Since the publication of our annual State of Engineering report in January, the Centre for Economic and Business Research (CEBR) has completed the research we commissioned into the contribution of engineering to the UK economy. What that research tells us is not only that engineering sectors contribute £456bn (27 per cent) of UK GDP, but also that the impact of the sector is felt more widely than you might think.
The direct impact is reflected in the £1.17tn turnover, but in addition (and considered as part of this latest piece of research) is the impact that level of activity has on others within the supply chain and then more widely in the economy as a whole.
For every £1 in gross value added (GVA) generated in engineering, a further £1.45 is generated elsewhere in the economy, putting engineering’s total GVA impact for 2104 at £996bn. This is equivalent of 66 per cent of UK GVA and represents a GDP contribution of approximately £1,117bn.
The knock-on effect is equally apparent in terms of employment as engineering is estimated to have supported an aggregate 14.5 million jobs last year and for every new engineering role an additional two jobs are created in the economy.
As we talk about economic growth and potential for the sector, what we are really talking about is the growth and potential of engineers, those already in the sector and those who they will inspire to become the engineers of the future.
The economic contribution of engineering is a significant and important one but it’s also crucial to look beyond the pound signs and employment figures and to remember the difference engineering makes to people’s lives.
Take pioneering chemical engineer Dr Robert Langer (pictured), who has just won the Queen Elizabeth prize for engineering. Langer was the first person to engineer polymers so they could control the delivery of large-molecular-weight drugs when treating diseases such as cancer and mental illness.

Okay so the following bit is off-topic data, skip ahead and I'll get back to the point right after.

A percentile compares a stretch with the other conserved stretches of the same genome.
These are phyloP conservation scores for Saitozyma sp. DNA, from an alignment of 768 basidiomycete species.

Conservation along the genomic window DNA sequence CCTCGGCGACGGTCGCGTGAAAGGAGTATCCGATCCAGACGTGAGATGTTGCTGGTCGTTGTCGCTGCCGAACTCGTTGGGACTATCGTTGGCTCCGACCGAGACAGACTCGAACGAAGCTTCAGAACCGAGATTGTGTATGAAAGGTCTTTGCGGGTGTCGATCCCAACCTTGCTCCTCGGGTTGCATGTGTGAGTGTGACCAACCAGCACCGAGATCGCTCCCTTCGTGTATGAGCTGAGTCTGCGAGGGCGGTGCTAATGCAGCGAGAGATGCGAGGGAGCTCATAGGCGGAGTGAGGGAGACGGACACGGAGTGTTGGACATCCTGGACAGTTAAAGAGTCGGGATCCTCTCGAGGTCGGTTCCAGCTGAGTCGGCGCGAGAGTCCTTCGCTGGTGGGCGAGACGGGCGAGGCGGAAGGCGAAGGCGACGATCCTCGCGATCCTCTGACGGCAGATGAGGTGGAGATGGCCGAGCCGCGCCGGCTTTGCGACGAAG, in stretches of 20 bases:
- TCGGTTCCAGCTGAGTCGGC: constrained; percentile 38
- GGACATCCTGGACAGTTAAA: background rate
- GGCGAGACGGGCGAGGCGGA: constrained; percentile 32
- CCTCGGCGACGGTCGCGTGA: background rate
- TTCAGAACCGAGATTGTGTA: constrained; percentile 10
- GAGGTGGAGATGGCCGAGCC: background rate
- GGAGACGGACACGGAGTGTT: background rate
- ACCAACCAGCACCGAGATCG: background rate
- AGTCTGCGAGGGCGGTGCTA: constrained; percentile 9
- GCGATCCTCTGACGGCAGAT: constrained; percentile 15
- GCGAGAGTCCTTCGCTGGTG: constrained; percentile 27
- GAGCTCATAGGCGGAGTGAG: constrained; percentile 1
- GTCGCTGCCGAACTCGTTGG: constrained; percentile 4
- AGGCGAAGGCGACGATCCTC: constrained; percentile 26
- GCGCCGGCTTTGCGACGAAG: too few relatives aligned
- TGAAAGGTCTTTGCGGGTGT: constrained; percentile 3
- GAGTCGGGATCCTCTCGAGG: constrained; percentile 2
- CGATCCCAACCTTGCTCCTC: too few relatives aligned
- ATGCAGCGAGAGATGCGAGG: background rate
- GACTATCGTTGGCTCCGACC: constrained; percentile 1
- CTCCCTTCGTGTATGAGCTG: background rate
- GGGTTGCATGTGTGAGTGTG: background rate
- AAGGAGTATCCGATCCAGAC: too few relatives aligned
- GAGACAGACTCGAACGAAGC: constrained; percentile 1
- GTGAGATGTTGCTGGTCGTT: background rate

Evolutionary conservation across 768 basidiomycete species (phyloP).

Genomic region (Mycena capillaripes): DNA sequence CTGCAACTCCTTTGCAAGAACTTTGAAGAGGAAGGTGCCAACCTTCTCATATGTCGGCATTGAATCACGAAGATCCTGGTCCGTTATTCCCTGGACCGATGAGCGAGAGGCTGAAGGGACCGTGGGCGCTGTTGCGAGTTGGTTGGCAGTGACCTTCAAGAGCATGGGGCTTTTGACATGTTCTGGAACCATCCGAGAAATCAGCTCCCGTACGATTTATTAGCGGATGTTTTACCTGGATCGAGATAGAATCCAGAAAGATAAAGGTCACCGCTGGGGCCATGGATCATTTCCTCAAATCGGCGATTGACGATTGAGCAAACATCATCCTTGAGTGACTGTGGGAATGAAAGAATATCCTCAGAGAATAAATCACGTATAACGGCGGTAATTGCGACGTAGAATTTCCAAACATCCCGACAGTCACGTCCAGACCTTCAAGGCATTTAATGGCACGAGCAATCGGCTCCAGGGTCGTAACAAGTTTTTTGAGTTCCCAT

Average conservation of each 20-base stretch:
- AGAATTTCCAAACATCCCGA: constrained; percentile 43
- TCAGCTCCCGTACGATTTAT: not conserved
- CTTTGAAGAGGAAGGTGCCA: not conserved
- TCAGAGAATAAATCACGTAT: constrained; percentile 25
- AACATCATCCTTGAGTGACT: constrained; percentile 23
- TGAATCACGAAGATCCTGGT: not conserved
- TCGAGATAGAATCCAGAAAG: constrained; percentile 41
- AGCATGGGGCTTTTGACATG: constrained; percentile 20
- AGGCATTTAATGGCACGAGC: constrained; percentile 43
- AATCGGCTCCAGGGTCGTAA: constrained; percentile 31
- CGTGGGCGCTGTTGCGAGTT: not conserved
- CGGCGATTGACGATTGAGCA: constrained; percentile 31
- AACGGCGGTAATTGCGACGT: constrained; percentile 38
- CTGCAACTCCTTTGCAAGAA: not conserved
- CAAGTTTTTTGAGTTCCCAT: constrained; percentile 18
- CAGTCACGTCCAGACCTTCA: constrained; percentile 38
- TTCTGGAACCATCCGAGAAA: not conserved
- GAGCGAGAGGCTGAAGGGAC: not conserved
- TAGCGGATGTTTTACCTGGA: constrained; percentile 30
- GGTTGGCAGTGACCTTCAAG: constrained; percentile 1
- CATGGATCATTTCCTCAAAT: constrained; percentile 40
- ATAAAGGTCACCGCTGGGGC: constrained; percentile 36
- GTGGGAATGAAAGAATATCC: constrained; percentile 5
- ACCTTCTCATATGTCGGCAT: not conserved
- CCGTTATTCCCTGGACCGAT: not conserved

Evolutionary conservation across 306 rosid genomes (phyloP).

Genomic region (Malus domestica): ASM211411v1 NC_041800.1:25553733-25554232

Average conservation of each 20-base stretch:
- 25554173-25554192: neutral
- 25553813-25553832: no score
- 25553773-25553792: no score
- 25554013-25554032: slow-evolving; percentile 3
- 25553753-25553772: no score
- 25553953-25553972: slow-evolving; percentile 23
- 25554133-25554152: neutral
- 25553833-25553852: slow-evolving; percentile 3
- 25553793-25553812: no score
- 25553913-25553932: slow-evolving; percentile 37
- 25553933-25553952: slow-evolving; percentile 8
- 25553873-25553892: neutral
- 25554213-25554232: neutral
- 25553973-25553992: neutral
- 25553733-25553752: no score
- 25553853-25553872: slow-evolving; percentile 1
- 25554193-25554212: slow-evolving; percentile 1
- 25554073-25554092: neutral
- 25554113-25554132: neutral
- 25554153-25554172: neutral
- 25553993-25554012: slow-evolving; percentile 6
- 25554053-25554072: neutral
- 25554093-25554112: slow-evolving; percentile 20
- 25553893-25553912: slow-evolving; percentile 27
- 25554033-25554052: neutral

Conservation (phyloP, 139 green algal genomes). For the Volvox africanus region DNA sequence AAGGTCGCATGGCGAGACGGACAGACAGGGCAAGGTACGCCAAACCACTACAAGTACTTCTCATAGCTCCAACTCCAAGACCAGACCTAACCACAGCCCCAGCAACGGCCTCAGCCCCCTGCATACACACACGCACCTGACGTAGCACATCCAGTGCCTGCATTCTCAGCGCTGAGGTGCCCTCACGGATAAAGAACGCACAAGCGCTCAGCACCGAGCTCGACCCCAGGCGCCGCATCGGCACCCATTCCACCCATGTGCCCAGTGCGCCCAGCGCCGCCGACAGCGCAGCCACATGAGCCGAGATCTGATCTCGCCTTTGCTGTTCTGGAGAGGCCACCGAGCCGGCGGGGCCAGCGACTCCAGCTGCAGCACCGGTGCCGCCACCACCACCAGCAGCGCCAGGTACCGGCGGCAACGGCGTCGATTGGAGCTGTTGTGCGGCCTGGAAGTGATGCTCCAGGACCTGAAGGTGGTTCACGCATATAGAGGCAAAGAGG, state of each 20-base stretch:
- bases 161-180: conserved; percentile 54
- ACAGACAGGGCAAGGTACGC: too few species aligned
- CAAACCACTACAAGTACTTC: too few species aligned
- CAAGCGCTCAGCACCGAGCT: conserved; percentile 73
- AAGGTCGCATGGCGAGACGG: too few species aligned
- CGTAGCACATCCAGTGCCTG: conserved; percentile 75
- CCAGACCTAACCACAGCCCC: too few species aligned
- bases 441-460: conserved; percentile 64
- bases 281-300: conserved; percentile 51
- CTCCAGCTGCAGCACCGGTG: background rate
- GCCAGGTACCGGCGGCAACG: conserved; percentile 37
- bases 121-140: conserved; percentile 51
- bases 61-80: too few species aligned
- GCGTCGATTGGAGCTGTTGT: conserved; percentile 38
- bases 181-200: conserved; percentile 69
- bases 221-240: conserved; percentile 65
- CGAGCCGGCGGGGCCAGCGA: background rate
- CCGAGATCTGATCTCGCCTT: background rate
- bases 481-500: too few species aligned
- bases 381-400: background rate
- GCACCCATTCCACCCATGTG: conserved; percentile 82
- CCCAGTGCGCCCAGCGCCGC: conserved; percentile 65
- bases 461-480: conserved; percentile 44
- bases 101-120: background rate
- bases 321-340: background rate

Source: QE Prize
Everyone understands doctors’ roles in saving lives and supporting wellbeing; here it’s the man in the background who is recognised for his vital contribution. His work has been the basis for long-lasting treatments for a range of conditions, including brain and prostate cancer, diabetes and schizophrenia that have benefited 10 million patients. Worldwide more than two billion lives have been improved by the technologies created in Langer’s lab. Now that’s an engineering legacy to be proud of.
Very recently I have been thinking about what shape a year of the engineer might take — you may remember that secretary of state for transport Patrick McLoughlin first mentioned the idea at last year’s Conservative Party Conference. It’s clear to me that any celebration of engineers has to include recognition of the wide-ranging, global impact of the engineering innovations we so often take for granted.